While it is true that professional fighters could cause serious injury to others if they engage in street fights, does that mean that their hands are weapons? Do they have to register their weapons?
Professional fighters don’t have to register weapons. But, it’s not as simple as it seems. Even though they don’t have to register their weapons, professional fighters may still be able to use them as deadly weapons in court.
Before you decide to fight, there are important legal considerations that anyone who has been trained in martial arts should consider. You must also register your martial arts skills by law in one location.
So where did the idea that professional fighters use deadly weapons in their hands come from?
We believe there are several scenarios that could lead to the enduring myth that professional fighters need to register their weapons as “deadly arms”.
Boxers Can Be Braggarts
This is not a mean thing. Boxing is about a show.
Yes, professional boxers are braggarts by their very nature. This means that there is a good chance that the myth was created in this way.
Another interesting apocryphal story is that Joe Louis, a professional heavyweight fighter, paid police to show up at each weigh-in and register his deadly weapons.
Although we don’t know for sure if this actually happened, we can tell you that it wasn’t legal registration for a professional fighter. It was simply another boxer bragging to a crowd.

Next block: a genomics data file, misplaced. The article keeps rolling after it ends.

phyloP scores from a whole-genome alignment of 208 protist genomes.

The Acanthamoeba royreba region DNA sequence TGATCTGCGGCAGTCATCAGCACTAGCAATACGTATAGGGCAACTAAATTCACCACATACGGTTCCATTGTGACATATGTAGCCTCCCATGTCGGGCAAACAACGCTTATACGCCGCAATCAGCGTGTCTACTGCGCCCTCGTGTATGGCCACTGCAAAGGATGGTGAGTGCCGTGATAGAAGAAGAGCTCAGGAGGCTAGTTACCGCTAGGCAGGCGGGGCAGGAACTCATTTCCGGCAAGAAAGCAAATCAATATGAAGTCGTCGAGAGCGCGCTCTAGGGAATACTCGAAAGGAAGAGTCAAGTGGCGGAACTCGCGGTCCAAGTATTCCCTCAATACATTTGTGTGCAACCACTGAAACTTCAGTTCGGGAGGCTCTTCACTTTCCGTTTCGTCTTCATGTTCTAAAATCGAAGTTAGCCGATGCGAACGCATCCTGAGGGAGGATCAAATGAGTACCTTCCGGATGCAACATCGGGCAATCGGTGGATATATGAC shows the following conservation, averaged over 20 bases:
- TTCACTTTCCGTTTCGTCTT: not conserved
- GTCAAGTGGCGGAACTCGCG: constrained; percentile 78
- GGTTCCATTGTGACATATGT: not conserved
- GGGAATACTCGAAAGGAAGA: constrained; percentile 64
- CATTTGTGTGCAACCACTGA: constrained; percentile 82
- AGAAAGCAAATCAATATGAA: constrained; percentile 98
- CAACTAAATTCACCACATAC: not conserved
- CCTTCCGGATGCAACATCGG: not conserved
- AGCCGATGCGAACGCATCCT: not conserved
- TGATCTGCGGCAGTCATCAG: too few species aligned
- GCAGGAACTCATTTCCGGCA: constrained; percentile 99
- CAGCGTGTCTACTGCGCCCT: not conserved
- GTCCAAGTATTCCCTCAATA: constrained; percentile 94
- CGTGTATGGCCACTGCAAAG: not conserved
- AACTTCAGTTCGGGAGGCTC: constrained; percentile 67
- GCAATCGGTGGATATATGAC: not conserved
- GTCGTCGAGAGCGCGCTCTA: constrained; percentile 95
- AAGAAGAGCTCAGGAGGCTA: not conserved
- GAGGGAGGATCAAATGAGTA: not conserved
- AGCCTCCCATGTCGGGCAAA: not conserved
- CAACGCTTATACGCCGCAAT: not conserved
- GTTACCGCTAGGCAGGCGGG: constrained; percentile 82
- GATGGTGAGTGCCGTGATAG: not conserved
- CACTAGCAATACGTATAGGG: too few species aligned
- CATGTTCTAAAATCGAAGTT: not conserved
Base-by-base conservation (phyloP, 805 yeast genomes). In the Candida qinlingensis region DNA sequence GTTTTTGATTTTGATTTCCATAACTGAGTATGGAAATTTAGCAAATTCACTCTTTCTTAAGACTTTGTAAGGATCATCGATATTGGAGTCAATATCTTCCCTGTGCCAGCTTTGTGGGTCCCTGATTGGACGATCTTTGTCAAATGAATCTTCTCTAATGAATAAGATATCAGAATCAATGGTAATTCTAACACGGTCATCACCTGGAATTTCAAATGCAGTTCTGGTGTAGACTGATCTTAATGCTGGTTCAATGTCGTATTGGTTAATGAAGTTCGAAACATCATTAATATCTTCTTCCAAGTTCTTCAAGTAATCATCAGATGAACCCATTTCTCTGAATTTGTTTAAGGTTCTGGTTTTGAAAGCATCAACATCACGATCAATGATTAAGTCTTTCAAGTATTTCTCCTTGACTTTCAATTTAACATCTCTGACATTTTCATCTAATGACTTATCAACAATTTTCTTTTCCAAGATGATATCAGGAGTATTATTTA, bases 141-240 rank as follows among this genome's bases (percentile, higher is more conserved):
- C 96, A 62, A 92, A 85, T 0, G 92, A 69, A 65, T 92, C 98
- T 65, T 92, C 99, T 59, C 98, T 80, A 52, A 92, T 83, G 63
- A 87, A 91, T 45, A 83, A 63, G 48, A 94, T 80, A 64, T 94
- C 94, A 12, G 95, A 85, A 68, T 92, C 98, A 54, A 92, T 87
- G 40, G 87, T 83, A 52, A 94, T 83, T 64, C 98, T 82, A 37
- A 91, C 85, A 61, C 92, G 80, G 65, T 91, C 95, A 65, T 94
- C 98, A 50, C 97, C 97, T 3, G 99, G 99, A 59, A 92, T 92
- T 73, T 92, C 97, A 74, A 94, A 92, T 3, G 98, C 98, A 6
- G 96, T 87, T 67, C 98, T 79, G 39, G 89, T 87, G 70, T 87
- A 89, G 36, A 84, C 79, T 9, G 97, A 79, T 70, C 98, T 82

The Legacy of World War II
Some claim that professional fighters need to register their skills stems from the American occupation in Japan. The American occupiers wanted to be sure that they understood what was happening because there was war.
Martial arts instructors, schools, and even individuals who were trained in martial arts had to register their martial art background and get permission before they could teach or practice martial arts.
This policy was, however, not brought back to America and was ended in Japan after the Americans withdrew.
Chancers in Search of A Payout
A cottage industry has also emerged from the notion that professional fighters must register their weapons.
Young men want to impress others and there is no better way than to get a “license to kill hands”.
The Internet loves to fulfill a need no matter how ridiculous it may seem. In practice, this means that there are many websites who will gladly sell registrations (which don’t necessarily mean anything) at a bargain price of $19.99 to $99.99.
They will send you a small plastic card, which is your “Martial Arts License“, in exchange for your cooperation.
Professional fighters can use deadly weapons in their hands